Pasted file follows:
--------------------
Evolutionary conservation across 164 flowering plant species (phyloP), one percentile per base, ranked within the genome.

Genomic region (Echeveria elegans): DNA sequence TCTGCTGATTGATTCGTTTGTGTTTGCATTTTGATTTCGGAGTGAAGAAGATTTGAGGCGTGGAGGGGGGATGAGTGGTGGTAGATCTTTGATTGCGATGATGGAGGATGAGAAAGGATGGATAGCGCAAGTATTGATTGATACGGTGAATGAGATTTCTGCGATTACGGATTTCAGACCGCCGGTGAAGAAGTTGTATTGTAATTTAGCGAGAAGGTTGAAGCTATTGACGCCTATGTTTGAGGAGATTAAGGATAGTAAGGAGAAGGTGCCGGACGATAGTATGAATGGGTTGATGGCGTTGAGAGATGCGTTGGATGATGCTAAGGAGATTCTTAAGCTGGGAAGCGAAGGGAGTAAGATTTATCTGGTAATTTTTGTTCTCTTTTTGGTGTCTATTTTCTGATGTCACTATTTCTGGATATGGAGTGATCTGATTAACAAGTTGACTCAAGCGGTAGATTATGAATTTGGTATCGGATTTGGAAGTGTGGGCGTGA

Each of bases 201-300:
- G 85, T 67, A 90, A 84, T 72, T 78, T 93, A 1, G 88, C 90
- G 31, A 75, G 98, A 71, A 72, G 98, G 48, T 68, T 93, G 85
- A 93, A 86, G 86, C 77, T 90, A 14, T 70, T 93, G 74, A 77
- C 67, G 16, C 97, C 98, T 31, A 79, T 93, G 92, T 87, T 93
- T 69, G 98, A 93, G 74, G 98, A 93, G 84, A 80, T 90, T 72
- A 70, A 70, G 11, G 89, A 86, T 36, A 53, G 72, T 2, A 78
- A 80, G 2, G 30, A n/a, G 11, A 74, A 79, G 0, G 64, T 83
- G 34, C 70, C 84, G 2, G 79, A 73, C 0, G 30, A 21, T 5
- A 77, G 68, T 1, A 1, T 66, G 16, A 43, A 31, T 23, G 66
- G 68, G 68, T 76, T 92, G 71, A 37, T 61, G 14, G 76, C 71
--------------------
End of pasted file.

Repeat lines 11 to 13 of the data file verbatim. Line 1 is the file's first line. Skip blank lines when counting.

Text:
- G 34, C 70, C 84, G 2, G 79, A 73, C 0, G 30, A 21, T 5
- A 77, G 68, T 1, A 1, T 66, G 16, A 43, A 31, T 23, G 66
- G 68, G 68, T 76, T 92, G 71, A 37, T 61, G 14, G 76, C 71